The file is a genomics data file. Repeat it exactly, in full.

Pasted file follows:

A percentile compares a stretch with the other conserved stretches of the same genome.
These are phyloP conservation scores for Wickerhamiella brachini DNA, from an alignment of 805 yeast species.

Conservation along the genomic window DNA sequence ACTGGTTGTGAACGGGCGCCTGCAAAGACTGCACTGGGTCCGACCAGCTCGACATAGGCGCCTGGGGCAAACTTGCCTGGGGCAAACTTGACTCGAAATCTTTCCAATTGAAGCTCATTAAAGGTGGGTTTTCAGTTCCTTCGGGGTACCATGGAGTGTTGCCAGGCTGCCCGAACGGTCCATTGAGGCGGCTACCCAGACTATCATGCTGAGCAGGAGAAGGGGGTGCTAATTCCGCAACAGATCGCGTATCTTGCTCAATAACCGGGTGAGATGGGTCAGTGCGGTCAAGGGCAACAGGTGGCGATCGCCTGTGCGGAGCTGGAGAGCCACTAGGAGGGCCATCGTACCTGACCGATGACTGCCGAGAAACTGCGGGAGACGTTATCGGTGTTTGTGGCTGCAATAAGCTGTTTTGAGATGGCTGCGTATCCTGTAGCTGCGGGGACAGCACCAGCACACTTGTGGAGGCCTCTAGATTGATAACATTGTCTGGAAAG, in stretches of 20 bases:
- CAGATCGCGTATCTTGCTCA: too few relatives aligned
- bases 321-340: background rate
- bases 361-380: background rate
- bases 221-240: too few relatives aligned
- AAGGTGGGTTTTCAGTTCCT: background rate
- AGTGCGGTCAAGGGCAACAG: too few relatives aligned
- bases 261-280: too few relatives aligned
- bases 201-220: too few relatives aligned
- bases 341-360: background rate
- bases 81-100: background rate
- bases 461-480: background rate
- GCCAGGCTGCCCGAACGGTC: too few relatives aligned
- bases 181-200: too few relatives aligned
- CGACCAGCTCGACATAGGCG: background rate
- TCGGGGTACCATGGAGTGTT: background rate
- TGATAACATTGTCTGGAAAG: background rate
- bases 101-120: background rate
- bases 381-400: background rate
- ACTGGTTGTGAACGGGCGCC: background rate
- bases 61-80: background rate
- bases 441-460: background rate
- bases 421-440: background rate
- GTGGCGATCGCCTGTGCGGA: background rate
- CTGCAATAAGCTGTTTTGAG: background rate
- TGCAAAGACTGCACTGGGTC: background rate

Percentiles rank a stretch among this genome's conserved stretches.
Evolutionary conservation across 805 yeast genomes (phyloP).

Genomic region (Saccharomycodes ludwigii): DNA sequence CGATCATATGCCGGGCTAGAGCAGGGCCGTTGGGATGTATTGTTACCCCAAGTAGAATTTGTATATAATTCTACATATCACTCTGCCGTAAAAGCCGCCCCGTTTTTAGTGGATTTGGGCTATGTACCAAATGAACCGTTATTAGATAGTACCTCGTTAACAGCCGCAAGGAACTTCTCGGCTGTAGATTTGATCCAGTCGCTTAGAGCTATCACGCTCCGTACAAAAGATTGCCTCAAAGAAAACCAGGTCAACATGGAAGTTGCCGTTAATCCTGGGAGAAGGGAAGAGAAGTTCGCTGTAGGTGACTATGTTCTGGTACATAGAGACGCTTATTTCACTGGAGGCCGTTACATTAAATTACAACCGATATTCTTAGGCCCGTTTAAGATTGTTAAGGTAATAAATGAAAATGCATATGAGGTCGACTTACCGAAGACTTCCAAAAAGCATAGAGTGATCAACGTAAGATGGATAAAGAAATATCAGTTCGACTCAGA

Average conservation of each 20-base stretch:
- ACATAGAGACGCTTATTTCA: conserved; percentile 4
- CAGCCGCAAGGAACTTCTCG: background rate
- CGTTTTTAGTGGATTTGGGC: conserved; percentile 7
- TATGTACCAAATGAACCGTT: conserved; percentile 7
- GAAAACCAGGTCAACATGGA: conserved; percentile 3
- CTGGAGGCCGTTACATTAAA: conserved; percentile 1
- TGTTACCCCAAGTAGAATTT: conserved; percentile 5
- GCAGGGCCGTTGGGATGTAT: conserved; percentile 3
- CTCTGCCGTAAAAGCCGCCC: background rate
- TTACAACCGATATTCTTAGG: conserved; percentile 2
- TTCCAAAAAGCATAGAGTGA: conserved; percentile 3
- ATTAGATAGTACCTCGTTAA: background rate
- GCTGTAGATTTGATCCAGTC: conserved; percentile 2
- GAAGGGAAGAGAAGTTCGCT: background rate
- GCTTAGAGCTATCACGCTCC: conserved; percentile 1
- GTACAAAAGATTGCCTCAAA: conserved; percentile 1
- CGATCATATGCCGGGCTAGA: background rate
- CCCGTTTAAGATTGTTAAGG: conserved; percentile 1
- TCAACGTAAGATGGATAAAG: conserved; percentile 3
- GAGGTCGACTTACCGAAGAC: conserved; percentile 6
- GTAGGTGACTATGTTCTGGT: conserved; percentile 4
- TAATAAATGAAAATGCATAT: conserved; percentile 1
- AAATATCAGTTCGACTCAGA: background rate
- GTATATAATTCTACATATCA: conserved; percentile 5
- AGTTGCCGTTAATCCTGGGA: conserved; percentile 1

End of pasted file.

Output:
A percentile compares a stretch with the other conserved stretches of the same genome.
These are phyloP conservation scores for Wickerhamiella brachini DNA, from an alignment of 805 yeast species.

Conservation along the genomic window DNA sequence ACTGGTTGTGAACGGGCGCCTGCAAAGACTGCACTGGGTCCGACCAGCTCGACATAGGCGCCTGGGGCAAACTTGCCTGGGGCAAACTTGACTCGAAATCTTTCCAATTGAAGCTCATTAAAGGTGGGTTTTCAGTTCCTTCGGGGTACCATGGAGTGTTGCCAGGCTGCCCGAACGGTCCATTGAGGCGGCTACCCAGACTATCATGCTGAGCAGGAGAAGGGGGTGCTAATTCCGCAACAGATCGCGTATCTTGCTCAATAACCGGGTGAGATGGGTCAGTGCGGTCAAGGGCAACAGGTGGCGATCGCCTGTGCGGAGCTGGAGAGCCACTAGGAGGGCCATCGTACCTGACCGATGACTGCCGAGAAACTGCGGGAGACGTTATCGGTGTTTGTGGCTGCAATAAGCTGTTTTGAGATGGCTGCGTATCCTGTAGCTGCGGGGACAGCACCAGCACACTTGTGGAGGCCTCTAGATTGATAACATTGTCTGGAAAG, in stretches of 20 bases:
- CAGATCGCGTATCTTGCTCA: too few relatives aligned
- bases 321-340: background rate
- bases 361-380: background rate
- bases 221-240: too few relatives aligned
- AAGGTGGGTTTTCAGTTCCT: background rate
- AGTGCGGTCAAGGGCAACAG: too few relatives aligned
- bases 261-280: too few relatives aligned
- bases 201-220: too few relatives aligned
- bases 341-360: background rate
- bases 81-100: background rate
- bases 461-480: background rate
- GCCAGGCTGCCCGAACGGTC: too few relatives aligned
- bases 181-200: too few relatives aligned
- CGACCAGCTCGACATAGGCG: background rate
- TCGGGGTACCATGGAGTGTT: background rate
- TGATAACATTGTCTGGAAAG: background rate
- bases 101-120: background rate
- bases 381-400: background rate
- ACTGGTTGTGAACGGGCGCC: background rate
- bases 61-80: background rate
- bases 441-460: background rate
- bases 421-440: background rate
- GTGGCGATCGCCTGTGCGGA: background rate
- CTGCAATAAGCTGTTTTGAG: background rate
- TGCAAAGACTGCACTGGGTC: background rate

Percentiles rank a stretch among this genome's conserved stretches.
Evolutionary conservation across 805 yeast genomes (phyloP).

Genomic region (Saccharomycodes ludwigii): DNA sequence CGATCATATGCCGGGCTAGAGCAGGGCCGTTGGGATGTATTGTTACCCCAAGTAGAATTTGTATATAATTCTACATATCACTCTGCCGTAAAAGCCGCCCCGTTTTTAGTGGATTTGGGCTATGTACCAAATGAACCGTTATTAGATAGTACCTCGTTAACAGCCGCAAGGAACTTCTCGGCTGTAGATTTGATCCAGTCGCTTAGAGCTATCACGCTCCGTACAAAAGATTGCCTCAAAGAAAACCAGGTCAACATGGAAGTTGCCGTTAATCCTGGGAGAAGGGAAGAGAAGTTCGCTGTAGGTGACTATGTTCTGGTACATAGAGACGCTTATTTCACTGGAGGCCGTTACATTAAATTACAACCGATATTCTTAGGCCCGTTTAAGATTGTTAAGGTAATAAATGAAAATGCATATGAGGTCGACTTACCGAAGACTTCCAAAAAGCATAGAGTGATCAACGTAAGATGGATAAAGAAATATCAGTTCGACTCAGA

Average conservation of each 20-base stretch:
- ACATAGAGACGCTTATTTCA: conserved; percentile 4
- CAGCCGCAAGGAACTTCTCG: background rate
- CGTTTTTAGTGGATTTGGGC: conserved; percentile 7
- TATGTACCAAATGAACCGTT: conserved; percentile 7
- GAAAACCAGGTCAACATGGA: conserved; percentile 3
- CTGGAGGCCGTTACATTAAA: conserved; percentile 1
- TGTTACCCCAAGTAGAATTT: conserved; percentile 5
- GCAGGGCCGTTGGGATGTAT: conserved; percentile 3
- CTCTGCCGTAAAAGCCGCCC: background rate
- TTACAACCGATATTCTTAGG: conserved; percentile 2
- TTCCAAAAAGCATAGAGTGA: conserved; percentile 3
- ATTAGATAGTACCTCGTTAA: background rate
- GCTGTAGATTTGATCCAGTC: conserved; percentile 2
- GAAGGGAAGAGAAGTTCGCT: background rate
- GCTTAGAGCTATCACGCTCC: conserved; percentile 1
- GTACAAAAGATTGCCTCAAA: conserved; percentile 1
- CGATCATATGCCGGGCTAGA: background rate
- CCCGTTTAAGATTGTTAAGG: conserved; percentile 1
- TCAACGTAAGATGGATAAAG: conserved; percentile 3
- GAGGTCGACTTACCGAAGAC: conserved; percentile 6
- GTAGGTGACTATGTTCTGGT: conserved; percentile 4
- TAATAAATGAAAATGCATAT: conserved; percentile 1
- AAATATCAGTTCGACTCAGA: background rate
- GTATATAATTCTACATATCA: conserved; percentile 5
- AGTTGCCGTTAATCCTGGGA: conserved; percentile 1